Three of five cats found living in back of South Okanagan truck dead: SPCA | iNFOnews | Thompson-Okanagan's News Source

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Three of five cats found living in back of South Okanagan truck dead: SPCA

Raffi is one of two surviving animals rescued from the back of a pickup truck in the South Okanagan.
Image Credit: SUBMITTED / SPCA
November 30, 2019 - 3:30 PM

The South Okanagan-Similkameen SPCA is reminding pet owners not to leave their animals outside after three of five cats who lived in a wire crate in the back of a pickup truck died.

Police received a complaint about the cats, which lived in a wire crate in the back of a pickup truck for about two months. Officers on the scene said one of the cats had already died and the other four were forced to live in their own feces and urine. SPCA animal protection officers took the cats to the South Okanagan-Similkameen branch, where it was determined that two were unable to be saved.

That left one healthy cat, Kasey, and one sick cat, Raffi, who is in need of extensive care.

According to the SPCA, Raffi will need entropion surgery on his lower eyelids and oral surgery to fix his teeth and repair a lesion on his lower canine tooth. He has also been treated for skin irritation caused by urine scald.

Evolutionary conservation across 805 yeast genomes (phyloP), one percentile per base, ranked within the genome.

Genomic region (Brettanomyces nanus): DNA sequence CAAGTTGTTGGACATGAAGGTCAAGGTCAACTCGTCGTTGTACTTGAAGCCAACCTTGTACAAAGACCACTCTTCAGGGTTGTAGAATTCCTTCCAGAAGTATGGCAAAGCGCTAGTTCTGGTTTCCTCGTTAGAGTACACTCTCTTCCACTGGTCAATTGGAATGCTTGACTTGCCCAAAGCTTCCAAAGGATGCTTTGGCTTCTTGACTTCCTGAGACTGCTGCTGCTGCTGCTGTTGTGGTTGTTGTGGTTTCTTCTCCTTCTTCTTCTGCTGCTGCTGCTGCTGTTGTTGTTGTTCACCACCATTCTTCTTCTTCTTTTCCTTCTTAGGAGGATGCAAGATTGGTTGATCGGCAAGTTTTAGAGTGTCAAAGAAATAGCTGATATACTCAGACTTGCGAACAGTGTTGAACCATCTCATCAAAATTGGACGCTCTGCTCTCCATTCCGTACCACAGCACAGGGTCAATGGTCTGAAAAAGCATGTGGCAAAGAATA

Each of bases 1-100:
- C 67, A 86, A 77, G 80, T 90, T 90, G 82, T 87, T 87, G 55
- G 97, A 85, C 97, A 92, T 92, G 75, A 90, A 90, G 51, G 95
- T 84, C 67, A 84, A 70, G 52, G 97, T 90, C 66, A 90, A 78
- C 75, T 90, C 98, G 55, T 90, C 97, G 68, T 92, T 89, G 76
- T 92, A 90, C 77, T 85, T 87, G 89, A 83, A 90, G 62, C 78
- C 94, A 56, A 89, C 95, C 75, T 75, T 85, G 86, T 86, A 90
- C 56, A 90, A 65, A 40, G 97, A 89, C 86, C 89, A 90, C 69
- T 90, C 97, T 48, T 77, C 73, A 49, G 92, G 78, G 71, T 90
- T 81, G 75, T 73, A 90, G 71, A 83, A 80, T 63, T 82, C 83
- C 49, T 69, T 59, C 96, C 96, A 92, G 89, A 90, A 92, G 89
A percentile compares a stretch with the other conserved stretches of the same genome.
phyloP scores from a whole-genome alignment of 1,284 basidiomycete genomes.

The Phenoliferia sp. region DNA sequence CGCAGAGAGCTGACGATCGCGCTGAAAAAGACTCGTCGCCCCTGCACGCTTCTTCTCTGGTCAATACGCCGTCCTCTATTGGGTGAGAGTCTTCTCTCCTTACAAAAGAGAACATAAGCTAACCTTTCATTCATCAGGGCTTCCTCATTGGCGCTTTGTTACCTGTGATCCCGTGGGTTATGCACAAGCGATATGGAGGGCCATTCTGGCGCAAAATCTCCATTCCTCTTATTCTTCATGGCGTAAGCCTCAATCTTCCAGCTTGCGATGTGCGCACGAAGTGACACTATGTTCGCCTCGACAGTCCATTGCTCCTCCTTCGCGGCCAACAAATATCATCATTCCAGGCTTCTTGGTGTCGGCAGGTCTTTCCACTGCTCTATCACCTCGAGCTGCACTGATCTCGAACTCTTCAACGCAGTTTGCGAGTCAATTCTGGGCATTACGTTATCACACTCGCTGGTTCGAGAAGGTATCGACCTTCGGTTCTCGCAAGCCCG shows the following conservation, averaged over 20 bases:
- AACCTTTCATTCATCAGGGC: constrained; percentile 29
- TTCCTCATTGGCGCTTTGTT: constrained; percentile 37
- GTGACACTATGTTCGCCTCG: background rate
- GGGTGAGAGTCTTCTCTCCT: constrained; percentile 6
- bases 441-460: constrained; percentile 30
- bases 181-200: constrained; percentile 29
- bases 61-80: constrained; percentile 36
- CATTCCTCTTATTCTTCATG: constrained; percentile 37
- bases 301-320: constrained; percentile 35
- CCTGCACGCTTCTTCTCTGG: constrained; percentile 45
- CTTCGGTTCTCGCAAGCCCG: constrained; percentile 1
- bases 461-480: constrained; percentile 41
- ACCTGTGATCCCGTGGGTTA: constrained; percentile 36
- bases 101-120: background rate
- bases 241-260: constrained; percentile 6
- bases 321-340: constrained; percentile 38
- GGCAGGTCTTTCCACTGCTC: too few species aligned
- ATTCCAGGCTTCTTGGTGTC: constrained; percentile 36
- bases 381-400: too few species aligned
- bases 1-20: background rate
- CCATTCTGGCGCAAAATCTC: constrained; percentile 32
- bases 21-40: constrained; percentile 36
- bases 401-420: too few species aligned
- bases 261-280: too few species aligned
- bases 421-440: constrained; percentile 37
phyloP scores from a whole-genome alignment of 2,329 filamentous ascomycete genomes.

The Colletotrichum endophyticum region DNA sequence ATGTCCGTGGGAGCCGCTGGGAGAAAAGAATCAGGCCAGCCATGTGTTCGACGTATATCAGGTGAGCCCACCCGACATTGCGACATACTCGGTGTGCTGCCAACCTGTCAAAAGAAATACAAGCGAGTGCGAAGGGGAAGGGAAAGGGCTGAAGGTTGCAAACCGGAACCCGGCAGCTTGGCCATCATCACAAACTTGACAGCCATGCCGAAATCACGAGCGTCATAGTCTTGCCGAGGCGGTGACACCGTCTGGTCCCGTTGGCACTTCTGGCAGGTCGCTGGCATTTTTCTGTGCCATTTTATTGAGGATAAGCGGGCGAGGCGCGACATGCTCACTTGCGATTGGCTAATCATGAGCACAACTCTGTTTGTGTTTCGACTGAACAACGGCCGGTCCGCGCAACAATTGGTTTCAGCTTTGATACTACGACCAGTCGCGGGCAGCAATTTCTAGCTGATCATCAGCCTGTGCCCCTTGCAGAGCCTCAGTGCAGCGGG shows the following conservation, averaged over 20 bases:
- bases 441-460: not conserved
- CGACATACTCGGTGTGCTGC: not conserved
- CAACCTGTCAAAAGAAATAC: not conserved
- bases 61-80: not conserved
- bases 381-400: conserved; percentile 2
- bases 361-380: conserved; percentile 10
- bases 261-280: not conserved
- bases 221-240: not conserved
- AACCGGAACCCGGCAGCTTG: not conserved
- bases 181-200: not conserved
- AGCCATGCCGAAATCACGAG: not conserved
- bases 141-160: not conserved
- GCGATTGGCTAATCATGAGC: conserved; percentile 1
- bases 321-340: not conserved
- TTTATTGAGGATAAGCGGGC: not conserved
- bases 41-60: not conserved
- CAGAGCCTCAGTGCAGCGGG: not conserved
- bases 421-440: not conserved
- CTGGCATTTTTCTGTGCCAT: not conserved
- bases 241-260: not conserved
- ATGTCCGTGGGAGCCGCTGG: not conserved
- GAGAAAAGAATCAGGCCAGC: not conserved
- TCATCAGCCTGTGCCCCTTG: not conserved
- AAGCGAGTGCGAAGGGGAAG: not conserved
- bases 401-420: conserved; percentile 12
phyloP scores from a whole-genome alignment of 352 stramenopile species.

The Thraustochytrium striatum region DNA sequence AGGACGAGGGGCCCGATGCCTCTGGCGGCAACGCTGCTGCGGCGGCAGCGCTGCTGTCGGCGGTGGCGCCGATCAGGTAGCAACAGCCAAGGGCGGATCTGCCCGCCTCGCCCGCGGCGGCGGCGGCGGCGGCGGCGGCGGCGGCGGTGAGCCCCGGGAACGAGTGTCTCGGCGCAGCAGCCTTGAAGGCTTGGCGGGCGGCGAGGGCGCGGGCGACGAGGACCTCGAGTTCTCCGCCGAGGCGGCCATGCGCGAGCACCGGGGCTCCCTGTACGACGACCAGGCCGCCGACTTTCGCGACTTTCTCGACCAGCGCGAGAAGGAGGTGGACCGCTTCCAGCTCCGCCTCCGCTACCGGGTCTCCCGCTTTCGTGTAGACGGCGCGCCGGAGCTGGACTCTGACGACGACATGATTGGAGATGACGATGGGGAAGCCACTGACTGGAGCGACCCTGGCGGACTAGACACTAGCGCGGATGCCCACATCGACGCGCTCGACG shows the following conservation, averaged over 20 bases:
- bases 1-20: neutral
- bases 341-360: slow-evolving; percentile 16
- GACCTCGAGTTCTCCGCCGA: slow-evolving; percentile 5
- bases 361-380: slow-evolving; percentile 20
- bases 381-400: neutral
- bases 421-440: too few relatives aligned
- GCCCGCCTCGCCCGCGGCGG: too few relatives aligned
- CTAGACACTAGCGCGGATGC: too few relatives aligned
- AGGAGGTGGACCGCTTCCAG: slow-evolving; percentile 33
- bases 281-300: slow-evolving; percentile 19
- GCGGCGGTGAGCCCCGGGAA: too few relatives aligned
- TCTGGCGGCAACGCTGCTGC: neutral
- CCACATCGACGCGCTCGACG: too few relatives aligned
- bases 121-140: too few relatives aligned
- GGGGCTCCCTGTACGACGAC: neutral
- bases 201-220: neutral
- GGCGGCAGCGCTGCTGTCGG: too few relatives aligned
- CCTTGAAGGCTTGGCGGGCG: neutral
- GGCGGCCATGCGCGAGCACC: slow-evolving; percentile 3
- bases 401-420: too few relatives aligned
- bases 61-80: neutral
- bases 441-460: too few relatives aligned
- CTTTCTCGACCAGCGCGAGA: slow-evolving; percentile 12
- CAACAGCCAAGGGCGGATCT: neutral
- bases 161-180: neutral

“Raffi is very affectionate and has a loud purr and loves to play. He will be so happy to be able to open his eyes and see again after his surgery,” said South Okanagan-Similkameen branch manager Carolyn Hawkins.

Hawkins said Raffi needs four-weeks of recovery before he is available for adoption. His cost of care will reach about $1,580. The SPCA is also accepting pet and cleaning supplies to care for animals in need.

“This time of year we see a sharp increase in the number of calls about domestic and farm animals who are in distress in outdoor situations,” said Eileen Drever, senior BC SPCA protection and stakeholder relations.

“One of the most common situations we encounter is dogs who are tethered outdoors in sub-zero temperatures. Animals are safest indoors, but if you must keep an animal outside, ensure shelter is off the ground, insulated from the cold and drinking water is not frozen.”

Anyone who suspects an animal is in distress is asked to call 1-855-622-7722.

This story was updated at 9 a.m. Sunday, Dec. 1 to correct a typo.

To contact a reporter for this story, email Parker Crook or call (250) 864-7494 or email the editor. You can also submit photos, videos or news tips to the newsroom and be entered to win a monthly prize draw.

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